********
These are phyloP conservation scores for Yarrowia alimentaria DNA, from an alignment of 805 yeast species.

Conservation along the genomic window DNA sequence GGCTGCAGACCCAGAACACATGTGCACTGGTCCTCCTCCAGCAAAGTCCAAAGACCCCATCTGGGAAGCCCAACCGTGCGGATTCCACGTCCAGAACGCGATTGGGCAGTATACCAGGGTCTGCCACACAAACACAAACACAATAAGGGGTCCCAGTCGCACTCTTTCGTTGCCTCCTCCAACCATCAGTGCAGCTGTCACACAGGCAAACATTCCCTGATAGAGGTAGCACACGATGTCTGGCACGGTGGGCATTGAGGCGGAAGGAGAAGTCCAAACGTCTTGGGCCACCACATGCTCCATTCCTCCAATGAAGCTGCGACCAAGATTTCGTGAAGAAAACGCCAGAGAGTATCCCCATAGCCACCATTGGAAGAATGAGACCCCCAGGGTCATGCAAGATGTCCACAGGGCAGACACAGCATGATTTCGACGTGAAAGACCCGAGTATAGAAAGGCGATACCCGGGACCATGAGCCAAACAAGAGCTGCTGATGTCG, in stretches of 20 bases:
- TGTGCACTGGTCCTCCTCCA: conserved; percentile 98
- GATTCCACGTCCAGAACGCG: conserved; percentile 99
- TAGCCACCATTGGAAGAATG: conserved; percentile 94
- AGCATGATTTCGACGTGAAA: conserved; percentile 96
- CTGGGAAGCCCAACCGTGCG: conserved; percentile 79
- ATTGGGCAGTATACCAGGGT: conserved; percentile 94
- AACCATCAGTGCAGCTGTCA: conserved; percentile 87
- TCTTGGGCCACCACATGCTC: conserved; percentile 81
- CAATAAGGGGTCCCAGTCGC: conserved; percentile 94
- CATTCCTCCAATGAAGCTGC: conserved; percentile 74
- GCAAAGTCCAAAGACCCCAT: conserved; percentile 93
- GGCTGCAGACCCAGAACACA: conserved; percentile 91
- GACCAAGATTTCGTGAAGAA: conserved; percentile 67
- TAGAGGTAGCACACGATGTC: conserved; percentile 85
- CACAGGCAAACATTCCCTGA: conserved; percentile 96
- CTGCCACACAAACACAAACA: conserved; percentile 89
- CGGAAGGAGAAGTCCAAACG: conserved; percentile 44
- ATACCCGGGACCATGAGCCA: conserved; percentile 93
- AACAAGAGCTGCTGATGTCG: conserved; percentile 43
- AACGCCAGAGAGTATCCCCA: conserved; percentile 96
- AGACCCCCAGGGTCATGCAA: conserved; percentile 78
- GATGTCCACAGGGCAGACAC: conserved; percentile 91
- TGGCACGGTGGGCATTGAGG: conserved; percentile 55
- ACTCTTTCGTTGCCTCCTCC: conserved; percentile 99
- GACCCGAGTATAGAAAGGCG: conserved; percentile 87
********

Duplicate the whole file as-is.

These are phyloP conservation scores for Yarrowia alimentaria DNA, from an alignment of 805 yeast species.

Conservation along the genomic window DNA sequence GGCTGCAGACCCAGAACACATGTGCACTGGTCCTCCTCCAGCAAAGTCCAAAGACCCCATCTGGGAAGCCCAACCGTGCGGATTCCACGTCCAGAACGCGATTGGGCAGTATACCAGGGTCTGCCACACAAACACAAACACAATAAGGGGTCCCAGTCGCACTCTTTCGTTGCCTCCTCCAACCATCAGTGCAGCTGTCACACAGGCAAACATTCCCTGATAGAGGTAGCACACGATGTCTGGCACGGTGGGCATTGAGGCGGAAGGAGAAGTCCAAACGTCTTGGGCCACCACATGCTCCATTCCTCCAATGAAGCTGCGACCAAGATTTCGTGAAGAAAACGCCAGAGAGTATCCCCATAGCCACCATTGGAAGAATGAGACCCCCAGGGTCATGCAAGATGTCCACAGGGCAGACACAGCATGATTTCGACGTGAAAGACCCGAGTATAGAAAGGCGATACCCGGGACCATGAGCCAAACAAGAGCTGCTGATGTCG, in stretches of 20 bases:
- TGTGCACTGGTCCTCCTCCA: conserved; percentile 98
- GATTCCACGTCCAGAACGCG: conserved; percentile 99
- TAGCCACCATTGGAAGAATG: conserved; percentile 94
- AGCATGATTTCGACGTGAAA: conserved; percentile 96
- CTGGGAAGCCCAACCGTGCG: conserved; percentile 79
- ATTGGGCAGTATACCAGGGT: conserved; percentile 94
- AACCATCAGTGCAGCTGTCA: conserved; percentile 87
- TCTTGGGCCACCACATGCTC: conserved; percentile 81
- CAATAAGGGGTCCCAGTCGC: conserved; percentile 94
- CATTCCTCCAATGAAGCTGC: conserved; percentile 74
- GCAAAGTCCAAAGACCCCAT: conserved; percentile 93
- GGCTGCAGACCCAGAACACA: conserved; percentile 91
- GACCAAGATTTCGTGAAGAA: conserved; percentile 67
- TAGAGGTAGCACACGATGTC: conserved; percentile 85
- CACAGGCAAACATTCCCTGA: conserved; percentile 96
- CTGCCACACAAACACAAACA: conserved; percentile 89
- CGGAAGGAGAAGTCCAAACG: conserved; percentile 44
- ATACCCGGGACCATGAGCCA: conserved; percentile 93
- AACAAGAGCTGCTGATGTCG: conserved; percentile 43
- AACGCCAGAGAGTATCCCCA: conserved; percentile 96
- AGACCCCCAGGGTCATGCAA: conserved; percentile 78
- GATGTCCACAGGGCAGACAC: conserved; percentile 91
- TGGCACGGTGGGCATTGAGG: conserved; percentile 55
- ACTCTTTCGTTGCCTCCTCC: conserved; percentile 99
- GACCCGAGTATAGAAAGGCG: conserved; percentile 87